Fact #4: An average of 91 cents of every dollar the Red Cross spends goes to our humanitarian services and programs and are used to provide food, shelter, emotional support and other assistance, as well as the staff, goods, vehicles and warehouses that make that relief possible. This means that roughly 9 cents of every dollar donated supports general operations to keep the Red Cross running, such as information technology, fundraising, finance, HR and communications.  The Red Cross has been accredited by the Better Business Bureau (BBB) and has a 3-star rating with Charity Navigator.  One of the BBB’s standards for accountability is that a charity should spend at least 65 percent of total expenses on program activities. The Red Cross vastly outperforms on this measure. We encourage donors to review our rankings with watchdog organizations and view our audited financial reports on redcross.org.

Fact #5: We greatly appreciate the number of individuals who stepped up to volunteer for the California wildfire disaster, but as with any volunteer organization, we must follow certain screening protocols, which take time to implement and are difficult to undertake during the start of a disaster.  CVNL (cvnl.org) coordinated community volunteers provided support at the Napa County Fairgrounds shelter in Calistoga. Any community members interested in spontaneous volunteering help in Lake County may register online with North Coast Opportunities at ncoinc.org.

The Red Cross is a nearly all-volunteer workforce, composed of people who want to help their neighbors. In response to massive wildfires in California this month, local Red Cross volunteers from the affected areas and neighboring counties immediately mobilized to help the relief effort.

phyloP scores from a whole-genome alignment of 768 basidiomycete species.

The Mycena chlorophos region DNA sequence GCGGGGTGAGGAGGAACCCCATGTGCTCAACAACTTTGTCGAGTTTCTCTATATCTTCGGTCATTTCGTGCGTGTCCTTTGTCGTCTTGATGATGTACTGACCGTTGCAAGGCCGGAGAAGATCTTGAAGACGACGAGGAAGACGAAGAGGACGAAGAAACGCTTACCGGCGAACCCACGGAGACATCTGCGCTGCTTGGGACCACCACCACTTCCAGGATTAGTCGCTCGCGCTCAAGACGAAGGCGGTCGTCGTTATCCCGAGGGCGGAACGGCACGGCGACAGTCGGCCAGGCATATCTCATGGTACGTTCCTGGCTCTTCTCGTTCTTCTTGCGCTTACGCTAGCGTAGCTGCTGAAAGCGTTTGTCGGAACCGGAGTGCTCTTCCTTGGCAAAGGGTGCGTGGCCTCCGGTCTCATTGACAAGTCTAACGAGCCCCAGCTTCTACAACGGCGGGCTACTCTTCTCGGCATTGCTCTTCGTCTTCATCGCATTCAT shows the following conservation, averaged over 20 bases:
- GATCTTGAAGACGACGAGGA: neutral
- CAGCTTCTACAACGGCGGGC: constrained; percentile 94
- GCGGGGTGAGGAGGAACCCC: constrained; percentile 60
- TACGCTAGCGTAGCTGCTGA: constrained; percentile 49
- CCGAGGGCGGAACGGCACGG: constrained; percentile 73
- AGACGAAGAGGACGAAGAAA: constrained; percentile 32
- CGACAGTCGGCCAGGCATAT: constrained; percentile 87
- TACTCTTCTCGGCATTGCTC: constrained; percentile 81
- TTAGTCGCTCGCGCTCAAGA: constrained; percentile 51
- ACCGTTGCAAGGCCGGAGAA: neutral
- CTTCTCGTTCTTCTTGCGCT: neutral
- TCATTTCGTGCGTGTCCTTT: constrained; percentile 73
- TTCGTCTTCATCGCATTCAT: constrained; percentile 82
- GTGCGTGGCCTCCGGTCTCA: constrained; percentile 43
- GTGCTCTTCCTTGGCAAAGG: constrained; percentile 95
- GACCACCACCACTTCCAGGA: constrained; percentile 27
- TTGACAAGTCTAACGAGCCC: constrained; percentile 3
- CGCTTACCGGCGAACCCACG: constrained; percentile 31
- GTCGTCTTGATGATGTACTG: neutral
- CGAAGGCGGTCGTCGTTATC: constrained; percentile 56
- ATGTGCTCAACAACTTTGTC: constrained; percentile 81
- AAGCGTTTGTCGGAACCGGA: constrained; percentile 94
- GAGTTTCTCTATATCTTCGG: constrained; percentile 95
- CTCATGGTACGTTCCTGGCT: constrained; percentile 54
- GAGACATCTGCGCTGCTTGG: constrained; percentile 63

The Red Cross is always seeking committed, qualified volunteers to help our local communities before, during and after disasters. Please direct anyone who is looking for an ongoing or longer-term commitment to this application http://tinyurl.com/redcrossNCCRvolunteer, and they can work with their local volunteer manager to complete the steps needed to become a Red Cross volunteer.

By their very nature, disasters are unpredictable and require immediate crisis management and triage to employ the best possible response and outcome. The reality is that disaster response sometimes is not perfectly executed. We regret that anyone whose offer to help, donate and/or otherwise support support were met with anything less than a compassionate and gracious response from the Red Cross, and we appreciate those who sought us out to express their concerns.

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  1. After breaking my back on Red Cross disasters for several years and witnessing what I would classify as mental, and at times close to physical abuse and scorn and impatience by Red Cross Employees, knowing the $650,000 salary plus bennies, etc., of your president, etc., etc., this thing is somewhat misleading. Misunderstandings about what you’re doing? I can’t imagine why, You have good hearted people who go out time and time again only to be put down. You have lost hundreds, if not thousands, of well trained volunteers due to mismanagement, etc. You are now getting what you have been looking for, for a long time. Disdain.

  2. This reads like a CYA press release. Nice info, but it will not stop the negative public perceptions of ARC during major disasters.